Typically a person would not reach the lower standard with a couple of beers after work or a glass of wine, or two, with dinner, said Tao Kwan-Gett, chief science officer for the Washington Department of Health.
It takes at least four drinks for the average 170-pound man to exceed 0.05% in two hours on an empty stomach, three drinks for a 137-pound woman, he told the committee.
The bill also directs the Washington Traffic Safety Commission to carry out a statewide public education campaign featuring television, radio, and online ads as well as advertisements in the largest newspapers in each county. And the campaign must be conducted in the nine “most significant” non-English languages spoken in the state.
Gov. Jay Inslee is behind the effort. So too are state and local law enforcement organizations, the National Transportation Safety Board, National Safety Council, Mothers Against Drunk Driving, and the state Department of Health.
Supporters said at Thursday’s hearing that more than 100 countries, including most industrialized countries, have already lowered their limits to 0.05%.
“We have got to have action rather than passivity,” Inslee said at a recent news conference. “We should not be defeatists when it comes to traffic fatalities.”
There’s always a ‘but’
Representatives of the Washington Hospitality Association, the Washington Wine Institute and Washington Brewers Guild opposed the measure Thursday. Their arguments echoed ones made on the Senate bill last session.
They said with no discernible way to detect intoxication at 0.05%, thousands of alcohol servers would be at greater risk of being held liable for over-serving a customer who is involved in an alcohol-related crash.
There’s also concern that interest in on-site wine tasting will decline, leading to fewer sales.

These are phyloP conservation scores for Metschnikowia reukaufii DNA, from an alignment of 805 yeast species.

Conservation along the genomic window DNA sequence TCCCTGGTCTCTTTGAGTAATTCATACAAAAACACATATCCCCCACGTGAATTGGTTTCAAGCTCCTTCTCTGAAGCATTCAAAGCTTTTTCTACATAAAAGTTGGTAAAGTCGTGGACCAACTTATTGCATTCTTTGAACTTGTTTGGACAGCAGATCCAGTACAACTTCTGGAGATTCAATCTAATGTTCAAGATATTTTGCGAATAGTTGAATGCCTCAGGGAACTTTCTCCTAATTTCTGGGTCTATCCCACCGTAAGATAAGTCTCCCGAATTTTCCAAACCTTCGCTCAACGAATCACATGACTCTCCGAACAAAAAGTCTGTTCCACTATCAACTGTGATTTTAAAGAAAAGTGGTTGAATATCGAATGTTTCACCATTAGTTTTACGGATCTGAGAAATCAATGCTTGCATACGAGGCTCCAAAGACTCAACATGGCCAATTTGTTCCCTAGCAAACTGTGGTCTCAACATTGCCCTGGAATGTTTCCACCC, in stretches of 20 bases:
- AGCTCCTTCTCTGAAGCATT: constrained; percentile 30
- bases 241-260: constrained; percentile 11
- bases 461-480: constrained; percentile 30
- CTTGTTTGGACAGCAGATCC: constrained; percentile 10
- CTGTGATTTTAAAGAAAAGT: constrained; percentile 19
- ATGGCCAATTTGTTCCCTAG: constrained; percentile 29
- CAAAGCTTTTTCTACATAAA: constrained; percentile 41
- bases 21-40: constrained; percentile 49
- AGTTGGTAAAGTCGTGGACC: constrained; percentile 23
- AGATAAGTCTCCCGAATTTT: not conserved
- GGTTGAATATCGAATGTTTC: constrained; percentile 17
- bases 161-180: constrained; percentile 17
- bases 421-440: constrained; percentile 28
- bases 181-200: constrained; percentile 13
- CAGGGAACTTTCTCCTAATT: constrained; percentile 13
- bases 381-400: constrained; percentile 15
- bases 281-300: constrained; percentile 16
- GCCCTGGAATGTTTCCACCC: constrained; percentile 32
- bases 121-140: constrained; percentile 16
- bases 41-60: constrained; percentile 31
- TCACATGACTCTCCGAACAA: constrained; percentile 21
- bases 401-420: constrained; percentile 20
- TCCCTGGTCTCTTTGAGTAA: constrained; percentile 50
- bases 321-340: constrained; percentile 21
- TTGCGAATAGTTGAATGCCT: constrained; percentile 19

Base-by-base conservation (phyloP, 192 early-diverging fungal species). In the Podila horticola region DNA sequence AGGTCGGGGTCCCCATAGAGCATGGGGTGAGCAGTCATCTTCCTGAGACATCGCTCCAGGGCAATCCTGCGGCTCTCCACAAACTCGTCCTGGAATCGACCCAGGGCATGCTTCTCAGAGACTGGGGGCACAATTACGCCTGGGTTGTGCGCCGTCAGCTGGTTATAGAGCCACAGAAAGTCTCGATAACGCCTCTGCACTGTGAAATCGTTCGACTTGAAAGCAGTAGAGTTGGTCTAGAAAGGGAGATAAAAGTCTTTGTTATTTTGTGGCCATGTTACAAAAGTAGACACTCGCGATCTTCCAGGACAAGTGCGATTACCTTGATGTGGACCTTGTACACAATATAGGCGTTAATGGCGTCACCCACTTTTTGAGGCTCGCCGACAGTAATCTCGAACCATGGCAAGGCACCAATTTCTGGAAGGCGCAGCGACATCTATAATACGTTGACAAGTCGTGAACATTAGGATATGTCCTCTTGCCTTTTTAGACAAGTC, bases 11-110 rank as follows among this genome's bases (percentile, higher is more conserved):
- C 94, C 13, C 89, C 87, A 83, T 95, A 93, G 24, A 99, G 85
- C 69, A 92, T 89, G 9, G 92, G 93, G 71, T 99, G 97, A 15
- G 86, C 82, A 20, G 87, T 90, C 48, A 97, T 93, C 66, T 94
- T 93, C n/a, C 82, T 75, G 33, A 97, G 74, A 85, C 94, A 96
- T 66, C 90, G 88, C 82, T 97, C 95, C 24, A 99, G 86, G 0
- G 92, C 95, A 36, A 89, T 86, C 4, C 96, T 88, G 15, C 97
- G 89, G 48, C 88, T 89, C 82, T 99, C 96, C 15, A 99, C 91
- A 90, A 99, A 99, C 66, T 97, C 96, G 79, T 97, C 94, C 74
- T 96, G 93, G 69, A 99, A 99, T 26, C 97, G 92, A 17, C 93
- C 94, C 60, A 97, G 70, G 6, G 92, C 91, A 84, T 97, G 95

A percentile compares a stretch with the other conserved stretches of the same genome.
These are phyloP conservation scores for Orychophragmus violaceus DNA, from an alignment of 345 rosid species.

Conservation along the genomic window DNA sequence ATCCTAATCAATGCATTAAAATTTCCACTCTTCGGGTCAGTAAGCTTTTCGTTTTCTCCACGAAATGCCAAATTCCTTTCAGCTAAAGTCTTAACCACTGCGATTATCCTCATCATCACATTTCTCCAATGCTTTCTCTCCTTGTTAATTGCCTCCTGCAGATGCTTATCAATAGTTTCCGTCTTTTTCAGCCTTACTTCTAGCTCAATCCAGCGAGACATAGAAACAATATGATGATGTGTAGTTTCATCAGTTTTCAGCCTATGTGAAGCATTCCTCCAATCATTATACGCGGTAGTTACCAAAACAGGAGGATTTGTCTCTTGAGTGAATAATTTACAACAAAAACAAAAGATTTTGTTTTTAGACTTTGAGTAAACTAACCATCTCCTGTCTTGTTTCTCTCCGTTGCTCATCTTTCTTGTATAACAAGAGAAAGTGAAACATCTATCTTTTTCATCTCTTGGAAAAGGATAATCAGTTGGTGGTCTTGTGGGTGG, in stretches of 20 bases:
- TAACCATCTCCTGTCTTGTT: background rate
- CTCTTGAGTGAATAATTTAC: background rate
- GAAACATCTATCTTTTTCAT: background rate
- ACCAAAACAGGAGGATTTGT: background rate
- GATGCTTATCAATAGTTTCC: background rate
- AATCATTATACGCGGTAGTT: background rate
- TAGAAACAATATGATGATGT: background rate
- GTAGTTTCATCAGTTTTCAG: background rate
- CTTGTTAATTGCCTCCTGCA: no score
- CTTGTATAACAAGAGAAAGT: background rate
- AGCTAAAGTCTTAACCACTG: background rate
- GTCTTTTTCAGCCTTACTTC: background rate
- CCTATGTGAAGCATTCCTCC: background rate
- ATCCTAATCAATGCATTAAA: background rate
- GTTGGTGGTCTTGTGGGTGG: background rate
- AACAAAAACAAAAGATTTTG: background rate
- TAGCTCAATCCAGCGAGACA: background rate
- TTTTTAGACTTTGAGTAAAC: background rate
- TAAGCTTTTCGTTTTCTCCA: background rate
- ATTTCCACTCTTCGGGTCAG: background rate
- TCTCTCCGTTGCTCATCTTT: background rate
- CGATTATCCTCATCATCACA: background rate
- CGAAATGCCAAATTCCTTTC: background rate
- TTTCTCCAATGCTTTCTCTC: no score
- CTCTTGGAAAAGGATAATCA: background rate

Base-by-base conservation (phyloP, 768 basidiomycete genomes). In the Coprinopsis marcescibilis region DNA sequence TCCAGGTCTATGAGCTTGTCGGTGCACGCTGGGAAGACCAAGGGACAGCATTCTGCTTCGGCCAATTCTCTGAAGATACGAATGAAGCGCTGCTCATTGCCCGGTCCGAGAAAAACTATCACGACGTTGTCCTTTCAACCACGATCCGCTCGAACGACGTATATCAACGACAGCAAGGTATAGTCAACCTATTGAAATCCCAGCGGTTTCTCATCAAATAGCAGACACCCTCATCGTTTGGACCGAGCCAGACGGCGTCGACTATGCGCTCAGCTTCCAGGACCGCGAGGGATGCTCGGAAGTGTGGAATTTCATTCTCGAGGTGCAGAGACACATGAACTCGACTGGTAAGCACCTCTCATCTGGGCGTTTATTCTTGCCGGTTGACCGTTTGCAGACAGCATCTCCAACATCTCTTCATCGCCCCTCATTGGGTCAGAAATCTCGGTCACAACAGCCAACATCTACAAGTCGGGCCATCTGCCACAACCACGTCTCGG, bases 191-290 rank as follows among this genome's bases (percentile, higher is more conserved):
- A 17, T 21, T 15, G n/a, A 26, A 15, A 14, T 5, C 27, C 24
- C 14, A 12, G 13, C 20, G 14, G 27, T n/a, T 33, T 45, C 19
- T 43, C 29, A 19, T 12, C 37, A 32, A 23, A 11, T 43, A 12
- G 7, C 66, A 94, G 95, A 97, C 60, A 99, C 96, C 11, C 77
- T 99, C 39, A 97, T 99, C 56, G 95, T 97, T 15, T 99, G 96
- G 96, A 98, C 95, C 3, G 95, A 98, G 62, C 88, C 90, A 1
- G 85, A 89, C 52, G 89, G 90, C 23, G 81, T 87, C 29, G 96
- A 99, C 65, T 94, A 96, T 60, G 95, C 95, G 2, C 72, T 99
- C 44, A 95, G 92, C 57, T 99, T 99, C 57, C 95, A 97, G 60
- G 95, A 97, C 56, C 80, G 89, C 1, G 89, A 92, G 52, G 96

And, they point out current law allows a person to be arrested for impaired driving even if their blood alcohol level is below the legal limit. Law enforcement acknowledged in the hearing that an officer can pull over a vehicle if they suspect the driver may be under the influence of an intoxicating substance.
“It is in everyone’s interest to remove (those) driving drunk from the roadway and we support any effort we can to reduce this,” said Trent House, a lobbyist for the Washington Hospitality Association. “This bill we don’t think connects those dots.”
Rep. Darya Farivar, D-Lake City, asked how the lower threshold would be enforced and if it could result in more people getting pulled over in communities of color.
Donaghy said the bill does not alter the criteria officers use in identifying a suspected drunk driver. They are looking for specific behaviors and that won’t change, she said.
She also said it doesn’t change the criteria for alcohol servers nor make it more likely they’ll be found liable for overserving. And it should not have a “marked negative impact” on the industries, she said.
“Most of the arguments that I’ve been hearing are running along the lines of ‘Yeah, it’s not okay for people to get drunk and drive, but’,” Donaghy said. “I have a problem with that ‘but’ and I think anybody who has ever had anybody harmed by somebody who is intoxicated and driving has a problem with that ‘but’.”
— By Jerry Cornfield, Washington State Standard